Tempe Town Lake drowning: Officers back on duty, new water rescue measures enacted

The city of Tempe has released new findings from an investigation over a man who drowned during an incident at Tempe Town Lake in May while police watched.

The incident began as a reported domestic violence situation at Tempe Beach Park between the man, identified as 34-year-old Sean Bickings, and his wife. Both denied that any fight had taken place. 

When officers were called, Bickings reportedly tried to run away from them by fleeing into the lake. He was unable to get out of the water, and eventually drowned.

In June, Tempe Police released a transcript of conversations involving officers who responded to the incident.

 "I'm drowning," Bickings, noted as ‘victim’ in the transcript, said.

"Come back over to the pylon," an officer, noted as ‘Officer 2' in the transcript, said.

"I can't. I can't (inaudible)," said Bickings.

"OK, I'm not jumping in after you," said an officer who was noted as ‘Officer 1’ in the transcript.

The three officers who responded to the call and witnessed Bickings' drowning were placed on non-disciplinary paid administrative leave.

Investigation results

The police department fell under criticism after some argued that the officers should have gone into the water and reacted more quickly to save Bickings. Meanwhile, others said that they should not have done so because it would have put even more lives in danger.

An investigation by the Scottsdale Police Department sided with the latter.

"Scottsdale concluded, after speaking to local law enforcement experts in water-related job assignments, that the Tempe officers should not have attempted a rescue by jumping into the water," city officials said. "Several reasons were cited, including the reality that drowning victims can physically overwhelm their rescuers."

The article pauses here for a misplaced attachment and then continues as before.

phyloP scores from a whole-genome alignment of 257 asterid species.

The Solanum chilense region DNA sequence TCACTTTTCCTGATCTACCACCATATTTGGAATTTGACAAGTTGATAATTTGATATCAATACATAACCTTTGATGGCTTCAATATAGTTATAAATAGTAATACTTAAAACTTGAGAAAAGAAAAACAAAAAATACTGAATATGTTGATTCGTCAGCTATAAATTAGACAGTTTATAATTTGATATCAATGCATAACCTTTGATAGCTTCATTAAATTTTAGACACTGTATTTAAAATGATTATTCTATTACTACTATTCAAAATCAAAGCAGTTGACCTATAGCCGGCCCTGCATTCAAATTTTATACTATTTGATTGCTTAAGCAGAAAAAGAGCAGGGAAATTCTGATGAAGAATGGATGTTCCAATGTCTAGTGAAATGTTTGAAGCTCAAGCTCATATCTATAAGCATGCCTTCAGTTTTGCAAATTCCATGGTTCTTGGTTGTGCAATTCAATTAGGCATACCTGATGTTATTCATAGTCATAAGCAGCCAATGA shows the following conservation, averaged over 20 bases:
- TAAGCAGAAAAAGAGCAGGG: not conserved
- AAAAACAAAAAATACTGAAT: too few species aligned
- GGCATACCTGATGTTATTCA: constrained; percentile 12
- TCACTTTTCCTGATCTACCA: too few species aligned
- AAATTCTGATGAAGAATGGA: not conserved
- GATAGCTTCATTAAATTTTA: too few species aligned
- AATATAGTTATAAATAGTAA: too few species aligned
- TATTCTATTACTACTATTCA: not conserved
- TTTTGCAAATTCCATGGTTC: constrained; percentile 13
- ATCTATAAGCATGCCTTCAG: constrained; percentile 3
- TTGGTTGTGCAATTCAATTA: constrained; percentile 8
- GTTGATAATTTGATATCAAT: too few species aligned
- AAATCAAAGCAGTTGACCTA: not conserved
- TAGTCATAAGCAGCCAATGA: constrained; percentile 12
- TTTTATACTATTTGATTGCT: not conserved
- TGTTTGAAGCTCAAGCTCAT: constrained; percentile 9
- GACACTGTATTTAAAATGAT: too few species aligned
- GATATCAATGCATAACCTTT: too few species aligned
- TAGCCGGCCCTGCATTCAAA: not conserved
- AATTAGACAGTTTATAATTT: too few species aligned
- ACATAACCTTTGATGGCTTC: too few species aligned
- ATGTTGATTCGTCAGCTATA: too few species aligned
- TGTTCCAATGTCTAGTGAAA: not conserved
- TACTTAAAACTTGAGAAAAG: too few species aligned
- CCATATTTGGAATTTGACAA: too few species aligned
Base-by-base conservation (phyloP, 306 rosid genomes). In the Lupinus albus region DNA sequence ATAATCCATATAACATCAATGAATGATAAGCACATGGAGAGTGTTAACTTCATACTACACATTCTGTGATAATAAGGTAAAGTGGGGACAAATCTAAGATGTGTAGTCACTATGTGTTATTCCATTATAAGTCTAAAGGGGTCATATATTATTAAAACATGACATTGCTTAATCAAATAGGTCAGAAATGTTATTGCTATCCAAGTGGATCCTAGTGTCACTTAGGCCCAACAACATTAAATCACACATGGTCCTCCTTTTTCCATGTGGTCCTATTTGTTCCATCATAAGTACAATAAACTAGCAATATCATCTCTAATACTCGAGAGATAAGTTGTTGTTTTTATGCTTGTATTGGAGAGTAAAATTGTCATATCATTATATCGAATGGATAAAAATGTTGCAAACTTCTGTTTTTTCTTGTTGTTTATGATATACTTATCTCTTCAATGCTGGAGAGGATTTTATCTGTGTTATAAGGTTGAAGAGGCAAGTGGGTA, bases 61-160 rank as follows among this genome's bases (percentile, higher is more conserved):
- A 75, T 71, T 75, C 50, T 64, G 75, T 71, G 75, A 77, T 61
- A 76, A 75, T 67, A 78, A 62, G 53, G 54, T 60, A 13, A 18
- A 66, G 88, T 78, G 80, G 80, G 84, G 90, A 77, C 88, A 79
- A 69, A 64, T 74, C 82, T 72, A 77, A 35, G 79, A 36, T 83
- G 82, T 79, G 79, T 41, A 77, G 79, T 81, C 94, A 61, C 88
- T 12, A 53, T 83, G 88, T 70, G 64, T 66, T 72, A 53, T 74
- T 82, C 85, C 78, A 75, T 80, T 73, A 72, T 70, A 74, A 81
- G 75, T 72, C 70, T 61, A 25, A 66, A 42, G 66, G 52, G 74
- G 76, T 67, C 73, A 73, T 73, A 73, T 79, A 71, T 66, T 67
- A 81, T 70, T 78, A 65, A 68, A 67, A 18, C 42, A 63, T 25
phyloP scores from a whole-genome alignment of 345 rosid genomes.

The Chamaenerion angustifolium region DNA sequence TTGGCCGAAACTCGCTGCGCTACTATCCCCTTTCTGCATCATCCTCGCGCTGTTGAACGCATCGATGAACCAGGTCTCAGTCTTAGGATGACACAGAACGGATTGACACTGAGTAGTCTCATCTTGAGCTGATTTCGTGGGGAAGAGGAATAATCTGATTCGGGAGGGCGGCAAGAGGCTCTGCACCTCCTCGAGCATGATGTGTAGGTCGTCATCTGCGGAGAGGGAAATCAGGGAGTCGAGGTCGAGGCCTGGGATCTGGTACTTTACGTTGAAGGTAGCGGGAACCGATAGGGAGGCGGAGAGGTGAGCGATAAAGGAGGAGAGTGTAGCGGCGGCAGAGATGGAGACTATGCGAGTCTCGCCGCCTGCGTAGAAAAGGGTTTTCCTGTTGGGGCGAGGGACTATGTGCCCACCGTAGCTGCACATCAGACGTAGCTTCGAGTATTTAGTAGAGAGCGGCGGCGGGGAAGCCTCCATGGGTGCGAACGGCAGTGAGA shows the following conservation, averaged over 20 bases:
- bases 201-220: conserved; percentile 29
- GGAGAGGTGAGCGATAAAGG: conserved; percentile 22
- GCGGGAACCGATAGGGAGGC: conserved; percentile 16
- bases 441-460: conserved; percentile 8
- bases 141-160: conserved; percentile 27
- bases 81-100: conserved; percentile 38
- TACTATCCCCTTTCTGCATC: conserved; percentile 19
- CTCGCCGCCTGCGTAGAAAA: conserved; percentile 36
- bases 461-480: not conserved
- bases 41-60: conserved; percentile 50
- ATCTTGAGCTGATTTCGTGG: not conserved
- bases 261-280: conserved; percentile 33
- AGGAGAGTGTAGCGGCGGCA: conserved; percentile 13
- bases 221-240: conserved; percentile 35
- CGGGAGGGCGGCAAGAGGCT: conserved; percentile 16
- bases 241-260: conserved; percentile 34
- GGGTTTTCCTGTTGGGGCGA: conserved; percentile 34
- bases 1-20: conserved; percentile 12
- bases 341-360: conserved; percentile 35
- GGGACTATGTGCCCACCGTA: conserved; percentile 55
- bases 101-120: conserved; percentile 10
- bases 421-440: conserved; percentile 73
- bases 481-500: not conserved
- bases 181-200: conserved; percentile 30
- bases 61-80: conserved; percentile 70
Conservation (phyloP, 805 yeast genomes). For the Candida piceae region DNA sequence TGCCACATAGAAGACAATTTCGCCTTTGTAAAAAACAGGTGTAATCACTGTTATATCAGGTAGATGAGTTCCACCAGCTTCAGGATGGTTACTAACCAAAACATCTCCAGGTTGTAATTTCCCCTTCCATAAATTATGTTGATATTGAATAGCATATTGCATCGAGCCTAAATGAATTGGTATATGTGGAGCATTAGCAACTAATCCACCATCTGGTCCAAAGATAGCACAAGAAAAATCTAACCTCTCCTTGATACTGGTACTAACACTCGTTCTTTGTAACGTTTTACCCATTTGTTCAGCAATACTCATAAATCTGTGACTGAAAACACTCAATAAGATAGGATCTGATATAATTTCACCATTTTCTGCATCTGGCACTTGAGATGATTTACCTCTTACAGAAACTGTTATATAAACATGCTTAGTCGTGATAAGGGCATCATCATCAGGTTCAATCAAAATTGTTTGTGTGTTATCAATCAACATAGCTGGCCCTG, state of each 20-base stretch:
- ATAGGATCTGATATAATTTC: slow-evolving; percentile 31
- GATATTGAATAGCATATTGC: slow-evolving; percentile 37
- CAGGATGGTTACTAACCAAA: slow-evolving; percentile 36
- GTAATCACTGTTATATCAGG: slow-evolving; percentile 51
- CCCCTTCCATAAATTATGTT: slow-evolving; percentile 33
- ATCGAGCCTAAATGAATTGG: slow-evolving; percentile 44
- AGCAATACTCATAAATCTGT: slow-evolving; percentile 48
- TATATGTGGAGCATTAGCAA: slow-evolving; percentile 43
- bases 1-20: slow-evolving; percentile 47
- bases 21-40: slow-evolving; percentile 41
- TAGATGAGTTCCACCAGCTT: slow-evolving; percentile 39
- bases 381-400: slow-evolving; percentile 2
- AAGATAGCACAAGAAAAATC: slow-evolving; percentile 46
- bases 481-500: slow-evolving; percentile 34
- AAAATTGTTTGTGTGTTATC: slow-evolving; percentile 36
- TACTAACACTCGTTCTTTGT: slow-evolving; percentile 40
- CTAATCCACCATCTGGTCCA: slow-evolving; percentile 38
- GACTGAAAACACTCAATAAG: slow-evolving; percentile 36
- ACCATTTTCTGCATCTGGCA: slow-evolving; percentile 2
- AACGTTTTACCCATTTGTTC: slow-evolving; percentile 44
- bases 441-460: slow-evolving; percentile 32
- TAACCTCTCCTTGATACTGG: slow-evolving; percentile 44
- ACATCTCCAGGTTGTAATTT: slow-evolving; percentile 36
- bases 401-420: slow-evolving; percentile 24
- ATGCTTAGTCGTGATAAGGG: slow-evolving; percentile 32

Tempe city officials said as a result of Scottsdale Police's findings, the three police officers who were placed on paid administrative leave are now back on duty.

The city of Tempe is still conducting their own death investigation, which is expected to be finished by late summer.

"When completed, Tempe has requested that the Arizona Department of Public Safety (DPS) review the investigation," a portion of the statement read.

Medical examiner's report released

Sean Bickings

Sean Bickings

According to the Medical Examiner report, which was signed off in late July, Bickings' death was ruled an accidental drowning. 

The ME also listed "methamphetamine intoxication" as a contributory cause of death in the report. A toxicology test on Bickings detected methamphetamine in his system.

New water rescue measures

In the same statement, Tempe city officials say they are implementing new measures in the aftermath of the incident.

"Tragic events can prompt genuine reflection," said City Manager Andrew Ching, in the statement. "Tempe is a caring, compassionate community, and we take seriously the responsibility to examine our approaches and transform after devastating events."

Changes detailed by city officials include:

  • Installing water rescue rings connected to 100-foot ropes around Tempe Town Lake, as well as Kiwanis Lake
  • Issuing water rescue "throw bag" for every Tempe Police officers
  • Additional training for Tempe Police officer in what officials describe as the "Transformational Policing Model," which works to "educate and bring local police and community members of color together to address historic challenges and successfully partner for the future."
  • A Warrant Resolution Program to help unsheltered people address outstanding court matters, such as misdemeanor arrest warrants, outstanding fines and fees, and suspended driver’s licenses
  • Automatic co-response by Tempe Police and the city's crisis response team, CARE 7, to calls involving homeless, homicide, domestic violence, and sexual abuse.

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